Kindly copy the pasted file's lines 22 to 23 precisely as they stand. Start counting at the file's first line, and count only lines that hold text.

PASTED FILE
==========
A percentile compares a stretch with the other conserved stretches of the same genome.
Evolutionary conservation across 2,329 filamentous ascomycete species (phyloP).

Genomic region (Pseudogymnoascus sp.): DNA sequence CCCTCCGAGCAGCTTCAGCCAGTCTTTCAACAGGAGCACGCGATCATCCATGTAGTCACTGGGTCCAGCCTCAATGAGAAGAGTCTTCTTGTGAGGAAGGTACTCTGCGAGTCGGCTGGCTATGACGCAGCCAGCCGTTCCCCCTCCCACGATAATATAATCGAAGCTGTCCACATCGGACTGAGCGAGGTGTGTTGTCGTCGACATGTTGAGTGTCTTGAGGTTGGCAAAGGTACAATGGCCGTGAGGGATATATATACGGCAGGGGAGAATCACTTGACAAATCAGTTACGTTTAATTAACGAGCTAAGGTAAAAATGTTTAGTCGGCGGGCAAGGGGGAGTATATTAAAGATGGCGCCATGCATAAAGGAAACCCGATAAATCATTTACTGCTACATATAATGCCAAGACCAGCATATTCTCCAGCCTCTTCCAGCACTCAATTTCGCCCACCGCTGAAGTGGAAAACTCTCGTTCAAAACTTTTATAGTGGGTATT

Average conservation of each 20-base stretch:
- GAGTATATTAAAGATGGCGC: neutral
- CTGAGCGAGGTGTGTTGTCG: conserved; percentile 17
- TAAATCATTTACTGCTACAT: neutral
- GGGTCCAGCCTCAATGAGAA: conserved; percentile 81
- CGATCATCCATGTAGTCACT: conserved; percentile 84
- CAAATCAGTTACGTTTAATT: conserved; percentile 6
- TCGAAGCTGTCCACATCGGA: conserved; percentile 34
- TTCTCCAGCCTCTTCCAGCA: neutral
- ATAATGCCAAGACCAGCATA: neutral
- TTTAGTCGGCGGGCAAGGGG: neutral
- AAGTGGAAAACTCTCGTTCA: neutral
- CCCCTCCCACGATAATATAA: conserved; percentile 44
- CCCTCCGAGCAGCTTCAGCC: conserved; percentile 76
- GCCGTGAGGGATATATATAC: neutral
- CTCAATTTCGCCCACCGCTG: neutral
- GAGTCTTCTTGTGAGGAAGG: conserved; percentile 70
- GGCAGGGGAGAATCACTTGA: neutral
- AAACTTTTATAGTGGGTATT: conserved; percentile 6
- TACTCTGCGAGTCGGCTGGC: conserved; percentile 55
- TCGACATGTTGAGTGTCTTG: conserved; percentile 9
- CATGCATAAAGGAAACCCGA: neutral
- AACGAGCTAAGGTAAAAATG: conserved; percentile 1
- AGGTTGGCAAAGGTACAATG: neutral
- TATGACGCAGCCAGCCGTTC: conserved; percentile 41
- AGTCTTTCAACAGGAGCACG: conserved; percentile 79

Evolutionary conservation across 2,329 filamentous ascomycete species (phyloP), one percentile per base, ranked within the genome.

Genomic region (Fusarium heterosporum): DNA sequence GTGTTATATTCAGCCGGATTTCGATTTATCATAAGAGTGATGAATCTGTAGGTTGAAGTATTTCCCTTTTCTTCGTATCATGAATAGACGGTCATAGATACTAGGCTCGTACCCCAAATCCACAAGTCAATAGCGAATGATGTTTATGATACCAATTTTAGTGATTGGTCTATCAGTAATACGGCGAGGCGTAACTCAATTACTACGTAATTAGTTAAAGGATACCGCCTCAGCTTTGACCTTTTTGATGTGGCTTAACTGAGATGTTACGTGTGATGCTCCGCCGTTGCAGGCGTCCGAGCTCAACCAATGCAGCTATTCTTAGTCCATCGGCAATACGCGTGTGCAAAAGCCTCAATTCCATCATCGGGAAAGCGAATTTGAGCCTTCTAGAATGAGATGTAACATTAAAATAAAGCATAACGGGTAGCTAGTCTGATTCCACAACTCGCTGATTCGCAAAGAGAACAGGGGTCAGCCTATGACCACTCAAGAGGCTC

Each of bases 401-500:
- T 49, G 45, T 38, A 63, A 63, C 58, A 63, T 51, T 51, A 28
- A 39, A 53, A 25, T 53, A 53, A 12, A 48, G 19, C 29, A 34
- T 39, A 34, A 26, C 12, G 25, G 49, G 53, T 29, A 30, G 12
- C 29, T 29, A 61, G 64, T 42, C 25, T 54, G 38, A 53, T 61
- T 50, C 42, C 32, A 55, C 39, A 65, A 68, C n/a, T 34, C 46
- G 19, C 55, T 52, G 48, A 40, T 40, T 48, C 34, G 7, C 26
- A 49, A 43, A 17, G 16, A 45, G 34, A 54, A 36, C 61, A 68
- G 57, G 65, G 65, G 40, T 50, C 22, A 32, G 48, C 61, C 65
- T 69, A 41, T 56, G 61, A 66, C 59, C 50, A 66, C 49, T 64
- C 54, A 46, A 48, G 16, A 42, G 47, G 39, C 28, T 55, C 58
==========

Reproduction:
- AAACTTTTATAGTGGGTATT: conserved; percentile 6
- TACTCTGCGAGTCGGCTGGC: conserved; percentile 55